Ryanair CEO Michael O’Leary has complained to the government that their rescue plan for Flybe breaches competition rules and asked that the measures be extended to other airlines.
In a letter to the chancellor, Sajid Javid, O’Leary threatened to initiate legal proceedings if the measures – thought to centre around outstanding Air Passenger Duty (APD) – are not extended.
The objection by Ryanair comes after the British Airways owner IAG filed a complaint with the EU, arguing the rescue breaches state aid rules.
O’Leary’s letter describes the rescue as a “badly thought-out bailout of a chronically loss-making airline” and calls for any tax holiday granted to Flybe to be extended to rival operators.
“Unlike Flybe we all operate profitable business models (without the benefit of being owned by billionaires)” the letter says “We must be treated the same as Flybe if fair competition is to exist.”
Flybe’s owners include Richard Branson’s Virgin Atlantic, Stobart Group and Cyrus Capital who have agreed to invest £30m into the airline.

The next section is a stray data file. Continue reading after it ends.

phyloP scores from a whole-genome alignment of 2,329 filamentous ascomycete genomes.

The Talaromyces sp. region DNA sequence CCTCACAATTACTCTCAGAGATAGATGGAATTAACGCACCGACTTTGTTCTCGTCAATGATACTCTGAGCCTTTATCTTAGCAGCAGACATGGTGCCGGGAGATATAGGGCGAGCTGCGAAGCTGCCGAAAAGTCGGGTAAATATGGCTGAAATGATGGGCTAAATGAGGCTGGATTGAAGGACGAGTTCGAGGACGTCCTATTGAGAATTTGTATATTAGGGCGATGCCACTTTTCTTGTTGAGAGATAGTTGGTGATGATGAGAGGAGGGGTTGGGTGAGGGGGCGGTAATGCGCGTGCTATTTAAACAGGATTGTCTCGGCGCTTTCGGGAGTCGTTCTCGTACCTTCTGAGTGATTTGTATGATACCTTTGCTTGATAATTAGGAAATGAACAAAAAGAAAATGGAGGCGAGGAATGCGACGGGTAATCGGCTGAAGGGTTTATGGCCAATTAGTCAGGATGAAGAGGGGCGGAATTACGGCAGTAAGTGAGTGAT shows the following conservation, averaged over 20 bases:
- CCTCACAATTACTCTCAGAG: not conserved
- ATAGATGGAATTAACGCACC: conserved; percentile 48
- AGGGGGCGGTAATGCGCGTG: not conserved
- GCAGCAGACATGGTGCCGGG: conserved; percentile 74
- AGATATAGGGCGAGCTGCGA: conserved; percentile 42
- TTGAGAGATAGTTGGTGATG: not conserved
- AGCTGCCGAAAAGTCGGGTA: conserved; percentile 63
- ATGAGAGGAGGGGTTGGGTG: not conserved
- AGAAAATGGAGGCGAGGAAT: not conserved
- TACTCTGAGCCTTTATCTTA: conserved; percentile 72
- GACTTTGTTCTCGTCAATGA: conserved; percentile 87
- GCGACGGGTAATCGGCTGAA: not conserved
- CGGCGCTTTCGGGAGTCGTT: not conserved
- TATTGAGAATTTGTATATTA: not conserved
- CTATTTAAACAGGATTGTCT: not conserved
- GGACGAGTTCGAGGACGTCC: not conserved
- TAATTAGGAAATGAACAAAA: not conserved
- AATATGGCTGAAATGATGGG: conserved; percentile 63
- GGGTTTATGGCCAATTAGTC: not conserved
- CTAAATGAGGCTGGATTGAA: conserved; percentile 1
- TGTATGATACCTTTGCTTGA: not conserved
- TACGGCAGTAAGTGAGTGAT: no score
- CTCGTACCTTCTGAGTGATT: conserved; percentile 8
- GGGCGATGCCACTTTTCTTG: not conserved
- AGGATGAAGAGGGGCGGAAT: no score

Stobart Group said it will provide £9m of capital “with the funds drawn down only if required”.
HMRC has indicated in a tweet that what is being described as a “tax holiday” for Flybe is available to other businesses that run into trouble.
“Time to Pay agreements are common where taxes or duties are owed,” it said. HMRC said last year more than 700,000 such arrangements were used.
O’Leary has also accused the UK government of covering up the true terms of the deal to rescue Flybe, saying he does not believe the government’s claim that it has not offered unlawful state aid to the ailing company.